The Algarve might not be considered a walking destination as there are no high mountains but venture past the beaches to enjoy some fantastic walking trails, diverse landscape and mild climate.
Portugal’s southernmost region, with its rugged coastline, hidden coves, rock-fringed sandy beaches and pleasant climate, has been attracting beach-loving tourists since the late 1960s. Small fishing villages have gradually grown into tourist resorts. Endless summer days see a great number of people in the coastal resorts. Admiring the sandy beaches surrounded by cliffs from the coastal path, it is not difficult to see why the sun-seekers come here.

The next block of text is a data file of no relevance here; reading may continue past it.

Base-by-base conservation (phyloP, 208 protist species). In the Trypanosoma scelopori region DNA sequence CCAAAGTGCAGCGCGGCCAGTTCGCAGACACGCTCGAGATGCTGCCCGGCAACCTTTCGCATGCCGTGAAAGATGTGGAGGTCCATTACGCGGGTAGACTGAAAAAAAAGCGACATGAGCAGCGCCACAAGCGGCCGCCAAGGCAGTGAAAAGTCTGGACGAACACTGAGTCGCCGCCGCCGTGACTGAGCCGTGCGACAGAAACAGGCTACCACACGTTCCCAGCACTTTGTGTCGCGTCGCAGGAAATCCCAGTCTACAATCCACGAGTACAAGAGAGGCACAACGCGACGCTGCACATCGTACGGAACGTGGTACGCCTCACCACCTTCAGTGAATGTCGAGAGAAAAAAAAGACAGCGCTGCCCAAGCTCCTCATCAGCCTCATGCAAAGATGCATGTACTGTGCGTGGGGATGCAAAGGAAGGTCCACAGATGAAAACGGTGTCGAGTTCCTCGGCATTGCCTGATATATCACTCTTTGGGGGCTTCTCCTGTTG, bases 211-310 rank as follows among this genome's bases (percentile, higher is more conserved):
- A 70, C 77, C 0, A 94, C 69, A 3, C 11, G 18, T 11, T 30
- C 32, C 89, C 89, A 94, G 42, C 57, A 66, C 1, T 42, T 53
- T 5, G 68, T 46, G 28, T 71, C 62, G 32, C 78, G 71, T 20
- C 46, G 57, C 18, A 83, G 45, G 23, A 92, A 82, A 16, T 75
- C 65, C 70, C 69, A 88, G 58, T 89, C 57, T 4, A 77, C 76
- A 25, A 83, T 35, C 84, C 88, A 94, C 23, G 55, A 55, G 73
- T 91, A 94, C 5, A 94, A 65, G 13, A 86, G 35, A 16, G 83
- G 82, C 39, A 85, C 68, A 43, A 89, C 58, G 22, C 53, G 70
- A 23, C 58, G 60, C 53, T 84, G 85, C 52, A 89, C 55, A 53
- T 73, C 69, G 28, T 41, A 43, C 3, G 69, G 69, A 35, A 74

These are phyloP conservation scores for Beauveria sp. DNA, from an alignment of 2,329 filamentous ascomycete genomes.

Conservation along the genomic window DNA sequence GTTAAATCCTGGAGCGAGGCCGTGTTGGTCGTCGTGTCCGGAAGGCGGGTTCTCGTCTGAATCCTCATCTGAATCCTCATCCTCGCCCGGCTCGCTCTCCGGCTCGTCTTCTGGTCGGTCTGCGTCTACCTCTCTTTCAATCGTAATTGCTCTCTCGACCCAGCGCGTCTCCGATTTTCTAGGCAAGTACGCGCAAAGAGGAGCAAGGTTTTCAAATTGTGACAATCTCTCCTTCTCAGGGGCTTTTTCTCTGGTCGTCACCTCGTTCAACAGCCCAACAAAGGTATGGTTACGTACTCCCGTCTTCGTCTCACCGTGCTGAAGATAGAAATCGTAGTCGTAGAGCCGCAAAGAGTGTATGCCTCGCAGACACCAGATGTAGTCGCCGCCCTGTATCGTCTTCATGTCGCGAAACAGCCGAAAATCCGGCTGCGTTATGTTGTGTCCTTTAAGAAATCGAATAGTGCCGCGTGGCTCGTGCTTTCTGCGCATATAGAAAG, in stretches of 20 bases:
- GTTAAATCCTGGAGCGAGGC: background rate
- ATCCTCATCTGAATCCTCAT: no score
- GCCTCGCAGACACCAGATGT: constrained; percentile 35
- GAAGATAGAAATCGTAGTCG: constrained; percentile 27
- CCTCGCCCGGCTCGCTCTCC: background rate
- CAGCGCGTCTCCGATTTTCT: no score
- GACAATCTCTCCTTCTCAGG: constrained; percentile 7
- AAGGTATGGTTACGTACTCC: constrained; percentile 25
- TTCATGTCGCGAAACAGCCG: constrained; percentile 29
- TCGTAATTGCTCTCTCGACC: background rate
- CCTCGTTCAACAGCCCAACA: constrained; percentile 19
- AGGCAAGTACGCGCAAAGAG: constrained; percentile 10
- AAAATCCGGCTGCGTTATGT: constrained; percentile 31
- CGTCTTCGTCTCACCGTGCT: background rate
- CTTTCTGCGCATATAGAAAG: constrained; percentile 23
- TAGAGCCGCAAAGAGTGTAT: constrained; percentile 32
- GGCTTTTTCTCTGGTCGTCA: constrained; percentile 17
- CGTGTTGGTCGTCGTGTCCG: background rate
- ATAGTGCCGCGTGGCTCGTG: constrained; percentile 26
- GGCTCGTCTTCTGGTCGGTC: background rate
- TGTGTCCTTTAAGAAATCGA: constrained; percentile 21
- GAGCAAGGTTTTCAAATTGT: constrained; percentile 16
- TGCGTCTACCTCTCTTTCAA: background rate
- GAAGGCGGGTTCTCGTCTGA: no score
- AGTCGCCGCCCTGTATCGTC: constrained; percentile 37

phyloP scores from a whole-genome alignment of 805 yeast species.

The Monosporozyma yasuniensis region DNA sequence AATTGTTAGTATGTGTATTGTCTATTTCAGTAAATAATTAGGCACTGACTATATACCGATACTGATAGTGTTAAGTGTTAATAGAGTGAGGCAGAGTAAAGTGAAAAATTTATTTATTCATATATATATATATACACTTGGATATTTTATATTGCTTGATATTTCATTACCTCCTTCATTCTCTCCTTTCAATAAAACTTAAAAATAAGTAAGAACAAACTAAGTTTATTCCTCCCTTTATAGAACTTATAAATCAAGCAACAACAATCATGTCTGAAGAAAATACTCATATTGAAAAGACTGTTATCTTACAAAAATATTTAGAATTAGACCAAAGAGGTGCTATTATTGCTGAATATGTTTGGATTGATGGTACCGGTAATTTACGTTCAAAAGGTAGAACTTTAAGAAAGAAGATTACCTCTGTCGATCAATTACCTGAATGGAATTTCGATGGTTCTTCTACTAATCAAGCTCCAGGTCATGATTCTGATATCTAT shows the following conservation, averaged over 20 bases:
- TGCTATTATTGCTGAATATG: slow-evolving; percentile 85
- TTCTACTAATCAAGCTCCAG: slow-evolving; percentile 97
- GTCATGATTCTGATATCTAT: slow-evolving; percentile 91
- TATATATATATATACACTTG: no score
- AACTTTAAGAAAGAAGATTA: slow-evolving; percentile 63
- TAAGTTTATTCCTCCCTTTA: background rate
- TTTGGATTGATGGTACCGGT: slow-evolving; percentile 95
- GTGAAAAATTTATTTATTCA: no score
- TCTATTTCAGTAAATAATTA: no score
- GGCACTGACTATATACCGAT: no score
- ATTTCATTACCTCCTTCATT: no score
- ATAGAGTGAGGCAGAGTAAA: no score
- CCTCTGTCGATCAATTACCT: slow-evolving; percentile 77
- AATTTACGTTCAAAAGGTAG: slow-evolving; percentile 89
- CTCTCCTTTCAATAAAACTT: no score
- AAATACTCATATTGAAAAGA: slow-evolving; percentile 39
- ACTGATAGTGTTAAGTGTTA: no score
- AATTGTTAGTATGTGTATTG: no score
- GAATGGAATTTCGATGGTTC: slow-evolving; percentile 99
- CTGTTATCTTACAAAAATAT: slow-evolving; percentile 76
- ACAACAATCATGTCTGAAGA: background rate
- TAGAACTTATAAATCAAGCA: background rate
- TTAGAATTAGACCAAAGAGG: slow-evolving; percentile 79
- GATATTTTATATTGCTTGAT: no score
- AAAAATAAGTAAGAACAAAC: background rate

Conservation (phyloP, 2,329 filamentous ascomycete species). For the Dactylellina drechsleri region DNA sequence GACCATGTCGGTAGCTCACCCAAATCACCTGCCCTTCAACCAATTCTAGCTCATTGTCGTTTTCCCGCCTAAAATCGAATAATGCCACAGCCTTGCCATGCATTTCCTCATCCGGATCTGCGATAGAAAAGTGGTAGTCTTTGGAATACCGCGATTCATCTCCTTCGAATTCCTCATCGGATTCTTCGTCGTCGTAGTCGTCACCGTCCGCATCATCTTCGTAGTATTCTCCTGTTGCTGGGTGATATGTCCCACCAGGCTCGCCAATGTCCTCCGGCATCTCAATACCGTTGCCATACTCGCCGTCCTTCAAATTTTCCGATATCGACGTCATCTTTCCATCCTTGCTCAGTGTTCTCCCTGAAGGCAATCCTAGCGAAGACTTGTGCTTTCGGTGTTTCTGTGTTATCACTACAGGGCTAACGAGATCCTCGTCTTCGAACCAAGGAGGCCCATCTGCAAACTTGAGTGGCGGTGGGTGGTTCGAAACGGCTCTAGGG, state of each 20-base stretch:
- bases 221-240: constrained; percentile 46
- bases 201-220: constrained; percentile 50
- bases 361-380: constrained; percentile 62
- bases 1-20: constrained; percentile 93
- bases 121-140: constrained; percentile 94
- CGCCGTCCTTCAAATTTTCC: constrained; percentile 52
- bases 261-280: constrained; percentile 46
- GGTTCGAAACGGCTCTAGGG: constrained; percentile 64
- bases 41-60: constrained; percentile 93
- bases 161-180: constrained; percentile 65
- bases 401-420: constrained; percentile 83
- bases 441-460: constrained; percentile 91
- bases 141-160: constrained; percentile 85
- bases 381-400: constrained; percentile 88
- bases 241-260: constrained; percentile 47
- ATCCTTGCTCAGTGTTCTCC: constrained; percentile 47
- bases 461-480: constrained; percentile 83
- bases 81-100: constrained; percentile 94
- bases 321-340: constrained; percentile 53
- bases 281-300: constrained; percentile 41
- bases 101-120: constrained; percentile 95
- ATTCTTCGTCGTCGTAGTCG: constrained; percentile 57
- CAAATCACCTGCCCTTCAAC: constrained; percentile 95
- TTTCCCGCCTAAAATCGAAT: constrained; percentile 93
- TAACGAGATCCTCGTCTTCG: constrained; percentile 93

For this reason, the Algarve is mostly known for its charming coast and inviting hot summers, but not too far from the busy beaches there are small, less-known villages where the way of life hasn’t changed greatly over the past decades. Leaving the busy coast, carob and cork oak populate the hillsides, and almond and olive trees provide ingredients for local products.
Walking is the best way to explore the Algarve’s surprisingly diverse scenery. The Algarve might not be considered a walking destination as there are no high mountains; however, there are two long-distance trails across the area. Shorter hiking and biking trails are advertised as well, and active holidays are encouraged for the growing number of people who want to explore beyond the sandy beaches. Many locals might think that walking for leisure is a strange activity, but they welcome the growing number of people who want to explore the diverse landscape on foot.